‘It’s a Wonderful Life’: Community Home Trust will present a free showing of this classic holiday film. Tickets can be reserved at Time: 6:45 p.m. Friday Location: The Varsity Theatre, 123 E. Franklin St. Nutcracker by The Carolina Ballet: Visit for ticket info. Time: 2 p.m. Saturday and Sunday and 8 p.m. Saturday Location: Memorial Hall Downtown holiday parade: Watch the parade as it meanders from the corner of Henderson and Franklin streets all the way down Franklin Street to Carrboro Town Hall. Time: 10 a.m. to noon Saturday Location: Franklin Street Lighting the Franklin Hotel: The hotel will unveil a new holiday-themed 3-D art installation. Free and open to all. Time: 8 p.m. Dec. 11 Location: The Franklin Hotel, 311 W. Franklin St. Music from the Gathering Church: Enjoy a free outdoor concert of holiday music featuring new takes on traditional Christmas tunes. Time: 6 p.m. Dec. 15 Location: University Baptist Church, 100 S. Columbia St. Gingerbread house decorating workshop: Kids ages 4-9 can decorate their very own gingerbread house. $20 per house. Time: 1 p.m. and 3 p.m. Dec. 22 Location: Kidzu Children’s Museum, 123 W. Franklin St.

Orange County Commissioner Earl McKee has seen firsthand the negative effects of smoking — but he doesn’t think the county should have the power to ban smoking in all public places. On Tuesday, the Orange County Board of Commissioners voted 6-1 for the ban that will prohibit smoking on sidewalks, government grounds, public transportation and retail stores. Bernadette Pelissier, chairwoman of the board, said she supported the ban because of the proven consequences of secondhand smoke exposure. McKee — a 40-year tobacco farmer and former smoker — was the only commissioner to vote against the ban. “I voted against it primarily because it’s a government overreach into private property,” he said. “It does reach into businesses — it also reaches into offices, industrial sites and manufacturing sites.” The ban will go into effect Jan. 1, though no citations will be given during the first six months while the public is educated about the ban. After the initial period, McKee said, people will receive two warnings, then they will incur a $25 fine for each additional offense. Businesses who do not enforce the ban will be fined $200 after the second warning, McKee said. “I think it will be too difficult to enforce to make any difference,” he said. And he worries about the future implications of the ban. “I think we need to be very careful when we use the force of law to regulate personal behavior,” McKee said. But Pelissier said the primary goal of the ban is education — not enforcement. “It’s all about education and empowerment — educating people where they can smoke and can’t smoke,” she said. Public reaction to the ban has been mixed, though several preliminary hearings and surveys received positive support for the ban. “It was time that we took the next step so that everyone does have safe air to breathe,” Pelissier said. Contact the desk editor at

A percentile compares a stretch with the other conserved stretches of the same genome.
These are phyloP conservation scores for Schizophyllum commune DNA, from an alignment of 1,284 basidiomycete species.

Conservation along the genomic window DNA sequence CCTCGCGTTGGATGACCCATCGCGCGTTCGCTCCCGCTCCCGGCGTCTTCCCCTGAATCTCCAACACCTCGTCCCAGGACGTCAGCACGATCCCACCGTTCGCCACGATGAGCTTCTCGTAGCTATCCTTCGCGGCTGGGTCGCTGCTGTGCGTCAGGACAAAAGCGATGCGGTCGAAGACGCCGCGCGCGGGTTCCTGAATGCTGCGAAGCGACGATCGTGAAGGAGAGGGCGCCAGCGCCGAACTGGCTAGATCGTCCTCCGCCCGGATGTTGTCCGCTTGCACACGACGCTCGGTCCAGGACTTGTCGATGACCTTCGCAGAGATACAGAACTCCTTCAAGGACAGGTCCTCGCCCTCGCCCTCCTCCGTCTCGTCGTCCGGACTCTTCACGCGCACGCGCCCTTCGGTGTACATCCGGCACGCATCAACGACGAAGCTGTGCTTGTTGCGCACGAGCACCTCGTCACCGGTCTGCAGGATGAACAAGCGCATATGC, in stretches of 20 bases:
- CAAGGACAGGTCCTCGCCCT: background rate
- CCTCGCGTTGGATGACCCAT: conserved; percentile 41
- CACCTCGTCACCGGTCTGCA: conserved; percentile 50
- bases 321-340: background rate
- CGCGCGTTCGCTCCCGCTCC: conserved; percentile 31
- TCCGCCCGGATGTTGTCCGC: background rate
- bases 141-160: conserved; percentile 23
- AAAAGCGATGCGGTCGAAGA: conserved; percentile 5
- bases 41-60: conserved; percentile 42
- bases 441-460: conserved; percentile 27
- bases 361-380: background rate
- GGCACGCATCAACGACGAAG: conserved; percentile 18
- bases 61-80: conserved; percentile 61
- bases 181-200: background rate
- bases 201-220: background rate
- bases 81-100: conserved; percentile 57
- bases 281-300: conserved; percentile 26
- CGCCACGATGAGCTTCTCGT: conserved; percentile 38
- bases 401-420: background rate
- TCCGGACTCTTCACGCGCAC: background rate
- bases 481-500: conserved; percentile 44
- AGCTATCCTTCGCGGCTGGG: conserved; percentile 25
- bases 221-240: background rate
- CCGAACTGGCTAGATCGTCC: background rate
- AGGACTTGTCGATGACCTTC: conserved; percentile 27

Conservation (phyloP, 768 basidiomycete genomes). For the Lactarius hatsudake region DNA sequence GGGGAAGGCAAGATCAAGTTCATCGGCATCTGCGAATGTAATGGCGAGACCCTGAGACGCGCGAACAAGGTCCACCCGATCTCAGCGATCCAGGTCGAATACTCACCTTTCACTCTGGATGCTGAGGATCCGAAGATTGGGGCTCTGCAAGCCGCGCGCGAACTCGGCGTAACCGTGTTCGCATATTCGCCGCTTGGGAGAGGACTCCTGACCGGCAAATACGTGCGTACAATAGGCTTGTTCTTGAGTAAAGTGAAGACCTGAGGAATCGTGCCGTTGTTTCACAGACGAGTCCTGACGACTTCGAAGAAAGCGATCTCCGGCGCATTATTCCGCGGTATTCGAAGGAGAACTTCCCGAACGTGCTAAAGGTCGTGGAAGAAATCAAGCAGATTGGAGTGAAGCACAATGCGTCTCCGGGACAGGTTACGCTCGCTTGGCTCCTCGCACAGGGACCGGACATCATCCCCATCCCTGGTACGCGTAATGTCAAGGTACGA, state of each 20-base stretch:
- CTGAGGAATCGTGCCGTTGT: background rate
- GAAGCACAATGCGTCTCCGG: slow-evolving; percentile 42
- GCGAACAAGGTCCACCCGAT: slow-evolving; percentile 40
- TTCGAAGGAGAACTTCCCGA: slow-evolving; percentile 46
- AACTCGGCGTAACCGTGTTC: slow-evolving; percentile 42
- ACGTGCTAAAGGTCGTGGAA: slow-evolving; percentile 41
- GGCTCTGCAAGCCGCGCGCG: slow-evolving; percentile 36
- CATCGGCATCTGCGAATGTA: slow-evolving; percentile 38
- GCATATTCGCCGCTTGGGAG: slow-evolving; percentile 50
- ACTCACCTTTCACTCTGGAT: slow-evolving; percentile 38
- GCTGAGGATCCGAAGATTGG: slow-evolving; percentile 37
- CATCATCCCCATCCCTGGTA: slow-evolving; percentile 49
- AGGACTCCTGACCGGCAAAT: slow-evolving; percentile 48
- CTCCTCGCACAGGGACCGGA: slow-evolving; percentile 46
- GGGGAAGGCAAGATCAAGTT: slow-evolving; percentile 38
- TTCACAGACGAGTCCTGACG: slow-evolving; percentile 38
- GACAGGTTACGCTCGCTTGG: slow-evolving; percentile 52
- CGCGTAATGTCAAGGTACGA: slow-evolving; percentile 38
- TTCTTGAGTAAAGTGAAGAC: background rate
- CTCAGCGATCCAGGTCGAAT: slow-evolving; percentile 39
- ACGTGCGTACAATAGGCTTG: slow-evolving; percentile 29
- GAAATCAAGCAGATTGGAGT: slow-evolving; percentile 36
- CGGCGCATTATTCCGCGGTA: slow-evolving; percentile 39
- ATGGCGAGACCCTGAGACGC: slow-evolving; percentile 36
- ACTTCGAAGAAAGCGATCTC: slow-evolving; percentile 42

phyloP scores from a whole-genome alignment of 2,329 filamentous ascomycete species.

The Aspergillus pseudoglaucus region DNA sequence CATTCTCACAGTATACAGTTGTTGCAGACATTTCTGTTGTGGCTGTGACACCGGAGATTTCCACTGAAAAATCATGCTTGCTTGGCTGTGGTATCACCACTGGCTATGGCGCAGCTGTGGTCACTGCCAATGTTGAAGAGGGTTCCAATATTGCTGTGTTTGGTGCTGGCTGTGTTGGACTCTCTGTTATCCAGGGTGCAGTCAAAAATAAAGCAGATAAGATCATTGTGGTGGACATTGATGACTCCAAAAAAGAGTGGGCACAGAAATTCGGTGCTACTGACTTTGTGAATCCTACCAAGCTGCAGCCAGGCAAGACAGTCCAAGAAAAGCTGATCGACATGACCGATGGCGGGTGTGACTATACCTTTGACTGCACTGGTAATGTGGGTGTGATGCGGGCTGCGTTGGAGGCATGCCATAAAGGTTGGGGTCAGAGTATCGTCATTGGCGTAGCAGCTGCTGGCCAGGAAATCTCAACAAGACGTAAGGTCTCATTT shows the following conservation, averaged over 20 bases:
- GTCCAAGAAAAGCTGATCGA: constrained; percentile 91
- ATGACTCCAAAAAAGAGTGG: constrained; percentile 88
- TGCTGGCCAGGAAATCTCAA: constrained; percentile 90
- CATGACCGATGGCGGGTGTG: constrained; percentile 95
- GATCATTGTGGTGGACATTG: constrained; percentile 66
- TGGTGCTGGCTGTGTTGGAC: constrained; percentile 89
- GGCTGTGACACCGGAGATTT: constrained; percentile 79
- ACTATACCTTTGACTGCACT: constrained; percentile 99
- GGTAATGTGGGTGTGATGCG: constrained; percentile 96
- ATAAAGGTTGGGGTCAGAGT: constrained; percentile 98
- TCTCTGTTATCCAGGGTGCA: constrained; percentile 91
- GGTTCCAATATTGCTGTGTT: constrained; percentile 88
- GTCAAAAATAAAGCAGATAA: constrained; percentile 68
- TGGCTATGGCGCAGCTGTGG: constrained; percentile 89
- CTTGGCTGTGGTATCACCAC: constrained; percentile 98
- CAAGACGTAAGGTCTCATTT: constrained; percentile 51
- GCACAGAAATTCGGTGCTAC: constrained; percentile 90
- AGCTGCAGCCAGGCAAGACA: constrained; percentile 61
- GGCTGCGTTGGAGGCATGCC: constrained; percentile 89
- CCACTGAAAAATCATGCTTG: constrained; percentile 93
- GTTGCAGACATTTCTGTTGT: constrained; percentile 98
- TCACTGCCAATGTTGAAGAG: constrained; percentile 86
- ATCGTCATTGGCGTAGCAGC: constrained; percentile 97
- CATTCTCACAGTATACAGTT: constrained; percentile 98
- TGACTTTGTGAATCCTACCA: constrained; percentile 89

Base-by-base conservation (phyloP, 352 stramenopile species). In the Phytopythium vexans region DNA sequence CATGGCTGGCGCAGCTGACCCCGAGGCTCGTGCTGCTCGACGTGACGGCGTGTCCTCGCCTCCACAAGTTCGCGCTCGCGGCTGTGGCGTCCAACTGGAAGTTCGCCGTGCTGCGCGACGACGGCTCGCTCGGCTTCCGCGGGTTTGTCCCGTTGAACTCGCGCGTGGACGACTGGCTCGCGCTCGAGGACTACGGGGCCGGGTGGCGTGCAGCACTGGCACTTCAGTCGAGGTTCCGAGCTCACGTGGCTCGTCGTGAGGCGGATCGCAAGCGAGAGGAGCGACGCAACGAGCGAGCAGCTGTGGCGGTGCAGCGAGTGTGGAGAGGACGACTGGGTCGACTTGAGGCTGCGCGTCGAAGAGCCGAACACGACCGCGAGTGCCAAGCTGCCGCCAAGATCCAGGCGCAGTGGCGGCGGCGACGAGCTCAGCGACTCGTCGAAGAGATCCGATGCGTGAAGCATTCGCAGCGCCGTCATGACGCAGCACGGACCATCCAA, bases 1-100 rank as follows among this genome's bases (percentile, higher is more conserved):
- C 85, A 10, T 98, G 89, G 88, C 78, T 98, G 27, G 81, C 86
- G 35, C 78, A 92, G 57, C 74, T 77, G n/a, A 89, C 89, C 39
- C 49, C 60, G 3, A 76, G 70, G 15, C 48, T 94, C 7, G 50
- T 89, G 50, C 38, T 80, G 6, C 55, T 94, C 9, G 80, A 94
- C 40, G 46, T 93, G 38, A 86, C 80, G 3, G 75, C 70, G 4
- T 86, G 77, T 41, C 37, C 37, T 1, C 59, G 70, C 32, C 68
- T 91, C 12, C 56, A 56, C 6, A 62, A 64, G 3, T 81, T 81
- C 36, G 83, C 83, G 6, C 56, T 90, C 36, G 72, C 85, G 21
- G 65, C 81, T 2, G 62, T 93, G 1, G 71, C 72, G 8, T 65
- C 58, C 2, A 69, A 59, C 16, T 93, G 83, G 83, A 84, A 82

NC coalition calls for redistricting reform
A N.C. House bill would make the process nonpartisan.
By Meredith Burns
Staff Writer

“Every time we have an election, people are reminded how imperfect the process is.”
Jane Pinsky,
n.C. Coalition for lobbying and Government Reform director

N.C. House Bill 824 would implement a nonpartisan redistricting process for 2021 after the next round of census data is released: A nonpartisan commission would review census data as soon as possible after Jan. 1 in each year ending in one. The commission must then submit redistricting plans to the House and Senate before April 1. Both chambers would vote on the plans per expedited procedures with limited amendments.